The Effect of Binding Energy on Mass

• B
• Dileep Ramisetty
In summary, binding energy is the amount of energy required to keep the nucleus of an atom together. This energy has a direct effect on the mass of an atom, as the more binding energy an atom has, the more massive it will be. This is due to the fact that the mass of an atom is a result of the combined masses of its protons, neutrons, and electrons. Therefore, any changes in the binding energy will also impact the mass of an atom. This concept is crucial in understanding nuclear reactions and the stability of elements.
Dileep Ramisetty
TL;DR Summary
The binding energy being within the different system of force or interactions, how does it vary mass?
Starting to explore quantum mechanics, I read strong nuclear force that binds protons and neutron together in nucleus of atom, gives atom its mass. More binding energy means more mass of atom. Hence the query that, for example there are two magnets having a force F1. And we have the same size magnets with higher force F2, when they are placed on weighing machine reads the same weight as the interactions of force are within the system and not with the objects external to system. Similarly, the binding energy being within the system, how does it vary mass.

Are you referring to magnets or what? Or if binding energy of the magnets would result in a scale showing less mass?

Or atomic nuclei?

Dileep Ramisetty said:
TL;DR Summary: The binding energy being within the different system of force or interactions, how does it vary mass?
Generally, the mass of a nucleus is less than the total mass of the constituent protons and neutrons (due to the binding energy, which is energy lost from the system when the nucleus forms). See, for example:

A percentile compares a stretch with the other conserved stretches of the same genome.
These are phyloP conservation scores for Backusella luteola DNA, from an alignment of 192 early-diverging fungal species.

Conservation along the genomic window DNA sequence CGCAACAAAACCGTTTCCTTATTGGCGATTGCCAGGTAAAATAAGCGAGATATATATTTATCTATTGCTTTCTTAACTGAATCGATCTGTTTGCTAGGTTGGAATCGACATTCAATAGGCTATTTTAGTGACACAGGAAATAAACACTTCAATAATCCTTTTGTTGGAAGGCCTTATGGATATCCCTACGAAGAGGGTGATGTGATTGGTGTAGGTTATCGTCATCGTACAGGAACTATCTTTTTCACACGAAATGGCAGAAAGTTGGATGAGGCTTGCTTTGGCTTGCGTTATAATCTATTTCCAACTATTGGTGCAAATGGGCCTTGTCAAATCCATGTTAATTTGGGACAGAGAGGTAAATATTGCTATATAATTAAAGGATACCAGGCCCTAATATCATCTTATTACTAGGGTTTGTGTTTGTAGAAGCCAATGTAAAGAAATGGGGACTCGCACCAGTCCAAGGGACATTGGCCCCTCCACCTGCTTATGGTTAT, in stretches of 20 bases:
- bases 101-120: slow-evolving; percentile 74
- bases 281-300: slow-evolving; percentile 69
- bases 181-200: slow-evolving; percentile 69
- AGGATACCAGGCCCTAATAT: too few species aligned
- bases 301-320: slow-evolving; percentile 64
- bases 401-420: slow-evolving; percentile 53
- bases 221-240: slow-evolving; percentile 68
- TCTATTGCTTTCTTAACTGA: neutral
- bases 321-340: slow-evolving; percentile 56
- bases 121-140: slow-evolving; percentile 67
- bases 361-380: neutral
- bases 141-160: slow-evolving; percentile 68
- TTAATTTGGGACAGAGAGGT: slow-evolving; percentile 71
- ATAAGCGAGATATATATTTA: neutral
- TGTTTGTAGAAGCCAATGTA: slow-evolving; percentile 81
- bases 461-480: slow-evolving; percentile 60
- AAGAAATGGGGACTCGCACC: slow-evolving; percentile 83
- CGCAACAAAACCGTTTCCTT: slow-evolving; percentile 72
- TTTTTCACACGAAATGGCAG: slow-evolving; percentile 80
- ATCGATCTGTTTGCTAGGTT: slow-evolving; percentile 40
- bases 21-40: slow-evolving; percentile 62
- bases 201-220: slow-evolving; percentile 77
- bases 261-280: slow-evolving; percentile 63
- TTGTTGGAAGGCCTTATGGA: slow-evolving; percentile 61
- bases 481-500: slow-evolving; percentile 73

http://hyperphysics.phy-astr.gsu.edu/hbase/NucEne/nucbin.html

Dileep Ramisetty said:
Starting to explore quantum mechanics, I read strong nuclear force that binds protons and neutron together in nucleus of atom, gives atom its mass.

That effect is mainly inside the protons an neutrons. For example:
Wikipedia said:
For protons, the sum of the rest masses of the three valence quarks (two up quarks and one down quark) is approximately 9.4 MeV/c2, while the proton's total mass is about 938.3 MeV/c2.
Source:
https://en.wikipedia.org/wiki/Quantum_chromodynamics_binding_energy

vanhees71 and PeroK
Dileep Ramisetty said:
Where? Can you give a reference?

Dileep Ramisetty said:
strong nuclear force that binds protons and neutron together in nucleus of atom, gives atom its mass.
Not really. It's not the binding of protons and neutrons, it's the confinement of quarks. Each individual proton and neutron has a mass that is much larger than the sum of the rest masses of its constituent quarks. The remaining mass is believed to be due to energy associated with the strong interaction that confines the quarks inside each individual proton or neutron.

At the level of protons and neutrons combining to make atomic nuclei, the total mass of a given nucleus will be less than the sum of the masses of its individual protons and neutrons; in other words, the binding energy of protons and neutrons in the nucleus is negative, as with ordinary bound systems that we are familiar with.

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